Art Show - Basics for Artists
Basics for Artists
The information below was initially spelled out on a mailing list for artists. These steps are the basic steps that artists should know or be aware of when sending art work to shows at conventions.
1. Locate a Sci-Fi/Fantasy convention that has an Art Show. There is a calendar of many such cons on the yahoo group website. Many artists also have listings on their personal sites of which shows they attend or send art to. As far as I know, there is no convenient, central listing of All Art Shows--though the yahoo group is the closest I've found to such a listing.
2. Locate the rules for the convention art show. These are usually on the convention's website, under "Art Show." Some websites are easier to navigate than others, and if all else fails, you can email the convention and ask for a copy of the rules. Many conventions will even mail a paper copy to you, if you are not comfy with email.
3. Read the rules. Twice. And a third time. Every show is different, and some art show directors are not very forgiving of mistakes (while many others are super nice and easy to work with!)
4. Usually at least two months before the show (see Art Show - Timeline), you must mail a check and an art show reservation form to the convention art show. Not all shows require this, but most do. The rules should tell you, but if they don't, ask the art show director.
5. Now you need to get the art ready for the show. You should already have your art matted nicely, so what's left is the Yucky Paperwork. Read the rules two more times, and then get to work! Most shows work the following way:
You must locate and print out or photocopy a "bid sheet" and a "control sheet." You got those from the art show's website, via email, at the show itself, or in the mail from the art show. Every painting you are displaying to the art show gets one bid sheet, and then all of the paintings are listed on the control sheet. The control sheet is like an inventory of all the art you are sending to the art show. See Art Show - Forms for examples of what may be in use.
6. Cut out and then tape the bid sheet to the painting. Make sure you don't damage the painting or the matting. Every painting gets its' own bid sheet. The bid sheet is like a price tag for the art.
7. If you are mailing art to the show, skip to step 13. If the art show allows you to mail art into the show, the rules will tell you how they want the art to get to them, and what extra steps you must take to get your art to them. Typically, you just need to put the artwork and all the forms into a box, along with an extra check to cover return postage, and you mail the box to the art show about one month before the convention. After the convention, they will mail the unsold artwork back to you. Sometimes, you get the art back in about a week, but more typically, it's a month or so. It is very rare for you to get paid at the same time as the art is returned. (See Art Show - Policies)
8. If the art show is local to you, you will need to find out when the art show setup is. This is usually in the rules, but sometimes you have to contact the art show director to find out. Art show setup is usually the morning of the first day of the convention, though sometimes it's the day before instead. Arrive with your art in hand, on time, in a good mood, full of patience and a love of mankind: the art show setup is often chaotic and the art show director has about a million people all needing her/his help and guidance all at once. I have never had a bad experience setting up art at an art show, so don't be too nervous about it. The people there are usually overworked, but nice, and most are artists themselves (or the spouses and children of artists).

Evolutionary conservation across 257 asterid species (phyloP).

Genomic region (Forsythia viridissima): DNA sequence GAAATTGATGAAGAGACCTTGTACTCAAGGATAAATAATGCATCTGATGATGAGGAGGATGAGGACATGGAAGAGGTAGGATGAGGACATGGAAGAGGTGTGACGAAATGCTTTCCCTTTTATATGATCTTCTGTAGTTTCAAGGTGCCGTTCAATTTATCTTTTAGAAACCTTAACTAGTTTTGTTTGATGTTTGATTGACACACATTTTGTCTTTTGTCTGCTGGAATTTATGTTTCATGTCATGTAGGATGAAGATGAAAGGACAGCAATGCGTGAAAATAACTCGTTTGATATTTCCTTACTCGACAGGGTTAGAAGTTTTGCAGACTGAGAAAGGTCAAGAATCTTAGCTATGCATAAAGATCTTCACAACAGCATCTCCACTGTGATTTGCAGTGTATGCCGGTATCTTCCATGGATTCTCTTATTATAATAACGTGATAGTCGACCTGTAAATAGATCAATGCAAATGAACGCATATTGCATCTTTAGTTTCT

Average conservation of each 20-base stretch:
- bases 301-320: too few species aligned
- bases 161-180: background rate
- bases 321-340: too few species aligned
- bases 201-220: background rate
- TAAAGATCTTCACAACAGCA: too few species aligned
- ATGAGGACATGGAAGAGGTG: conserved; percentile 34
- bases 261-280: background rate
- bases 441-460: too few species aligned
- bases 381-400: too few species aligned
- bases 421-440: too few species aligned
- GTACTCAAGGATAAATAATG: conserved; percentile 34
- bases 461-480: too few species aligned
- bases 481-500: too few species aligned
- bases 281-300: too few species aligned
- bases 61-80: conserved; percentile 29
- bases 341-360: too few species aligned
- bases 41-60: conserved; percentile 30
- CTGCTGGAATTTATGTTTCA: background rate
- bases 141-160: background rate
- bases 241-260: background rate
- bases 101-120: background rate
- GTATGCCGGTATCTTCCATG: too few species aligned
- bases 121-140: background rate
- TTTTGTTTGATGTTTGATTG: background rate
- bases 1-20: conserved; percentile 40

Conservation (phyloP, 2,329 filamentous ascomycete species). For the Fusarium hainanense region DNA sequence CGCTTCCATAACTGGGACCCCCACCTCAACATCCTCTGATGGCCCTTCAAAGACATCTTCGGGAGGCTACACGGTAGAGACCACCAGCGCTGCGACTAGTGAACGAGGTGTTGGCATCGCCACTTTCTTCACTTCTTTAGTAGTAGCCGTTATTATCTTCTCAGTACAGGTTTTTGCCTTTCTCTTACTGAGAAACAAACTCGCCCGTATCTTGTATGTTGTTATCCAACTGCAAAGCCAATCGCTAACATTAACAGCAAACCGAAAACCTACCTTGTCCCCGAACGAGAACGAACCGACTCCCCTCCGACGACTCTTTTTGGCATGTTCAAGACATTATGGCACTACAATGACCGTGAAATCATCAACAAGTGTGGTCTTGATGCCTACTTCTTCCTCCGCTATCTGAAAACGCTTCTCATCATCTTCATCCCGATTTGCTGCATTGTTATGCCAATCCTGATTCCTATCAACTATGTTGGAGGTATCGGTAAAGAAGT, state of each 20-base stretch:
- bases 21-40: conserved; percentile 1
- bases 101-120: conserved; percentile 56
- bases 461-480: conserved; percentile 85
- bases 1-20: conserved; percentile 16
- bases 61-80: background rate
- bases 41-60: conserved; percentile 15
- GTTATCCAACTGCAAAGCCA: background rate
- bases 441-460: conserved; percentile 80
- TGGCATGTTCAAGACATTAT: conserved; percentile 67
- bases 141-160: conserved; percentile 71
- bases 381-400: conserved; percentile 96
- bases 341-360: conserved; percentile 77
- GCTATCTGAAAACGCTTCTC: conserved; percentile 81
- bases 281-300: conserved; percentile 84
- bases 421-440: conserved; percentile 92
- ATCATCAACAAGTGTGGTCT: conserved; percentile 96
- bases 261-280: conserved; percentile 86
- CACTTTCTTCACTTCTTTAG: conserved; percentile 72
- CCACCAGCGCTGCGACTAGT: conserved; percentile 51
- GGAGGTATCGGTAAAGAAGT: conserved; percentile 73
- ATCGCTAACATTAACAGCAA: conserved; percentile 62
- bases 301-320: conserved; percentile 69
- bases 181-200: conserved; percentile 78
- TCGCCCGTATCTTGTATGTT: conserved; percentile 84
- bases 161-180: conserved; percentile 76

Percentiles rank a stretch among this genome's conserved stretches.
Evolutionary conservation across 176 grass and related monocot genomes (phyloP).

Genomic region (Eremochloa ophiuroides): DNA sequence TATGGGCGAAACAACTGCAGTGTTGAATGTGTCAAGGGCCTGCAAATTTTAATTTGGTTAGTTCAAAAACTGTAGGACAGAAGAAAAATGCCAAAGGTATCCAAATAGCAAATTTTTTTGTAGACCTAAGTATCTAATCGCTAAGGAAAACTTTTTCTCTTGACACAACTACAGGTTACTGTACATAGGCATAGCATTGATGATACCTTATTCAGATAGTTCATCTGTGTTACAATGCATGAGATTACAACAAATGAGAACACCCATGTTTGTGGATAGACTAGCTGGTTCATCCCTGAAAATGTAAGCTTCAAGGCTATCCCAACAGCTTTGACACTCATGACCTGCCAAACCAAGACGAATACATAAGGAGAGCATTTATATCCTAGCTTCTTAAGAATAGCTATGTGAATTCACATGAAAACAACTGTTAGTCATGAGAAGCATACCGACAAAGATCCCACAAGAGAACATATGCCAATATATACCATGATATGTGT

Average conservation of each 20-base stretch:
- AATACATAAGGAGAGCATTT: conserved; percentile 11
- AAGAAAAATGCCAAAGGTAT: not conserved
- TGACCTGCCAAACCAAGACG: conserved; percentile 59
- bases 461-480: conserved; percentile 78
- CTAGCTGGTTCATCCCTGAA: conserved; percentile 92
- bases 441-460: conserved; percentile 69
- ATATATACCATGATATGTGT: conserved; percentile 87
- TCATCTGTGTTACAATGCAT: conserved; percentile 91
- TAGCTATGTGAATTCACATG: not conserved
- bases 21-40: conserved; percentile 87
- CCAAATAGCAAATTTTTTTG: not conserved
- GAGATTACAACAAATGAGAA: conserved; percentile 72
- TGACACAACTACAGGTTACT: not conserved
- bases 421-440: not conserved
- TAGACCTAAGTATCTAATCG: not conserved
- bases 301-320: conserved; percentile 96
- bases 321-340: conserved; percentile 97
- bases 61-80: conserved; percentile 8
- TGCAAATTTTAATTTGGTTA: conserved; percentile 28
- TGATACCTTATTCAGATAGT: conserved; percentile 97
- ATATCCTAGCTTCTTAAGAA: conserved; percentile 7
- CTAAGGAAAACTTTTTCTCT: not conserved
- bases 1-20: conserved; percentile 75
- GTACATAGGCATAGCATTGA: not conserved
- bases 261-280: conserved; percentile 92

9. Locate your "panel." The panel is usually a sheet of pegboard that is mounted on legs and acts like your very own private wall to display art. Sometimes, there is a map to help you find your panel, sometimes your name is posted on it, and sometimes you just need to (patiently, politely) ask an art show volunteer where your panel is. Unless I am greatly mistaken, it is a Very Big No-No to whine about your panel location or attempt to change locations.
10. Somewhere near the art show registration/ volunteer table, there will be boxes of hooks and clips that you will use to put your art on the panel. Arrange your artwork nicely on the panel, being sure not to cross over into your neighbor's panel.
11. Check in (again) with the art show director or a volunteer. Usually, they will have a checklist to go over with you. After this, you can leave, though personally, I like to help other artists hang art and Talk Art with people.
12. When the show is over (typically, some time in the evening on Sunday), go back to the art show to get your art. Some shows will have your art already removed from the panel and a volunteer with get it for you. Other shows have you remove the art from the panel yourself. Then you check out (another quick check list with a volunteer or the art show director). Once again, be patient and friendly, and be sure to thank everyone before you leave.
13. Very rarely (but we're SO SO SO happy when it happens) you get paid immediately at the end of the art show. Normally, you get a check in the mail a month (or two, or three) after the art show.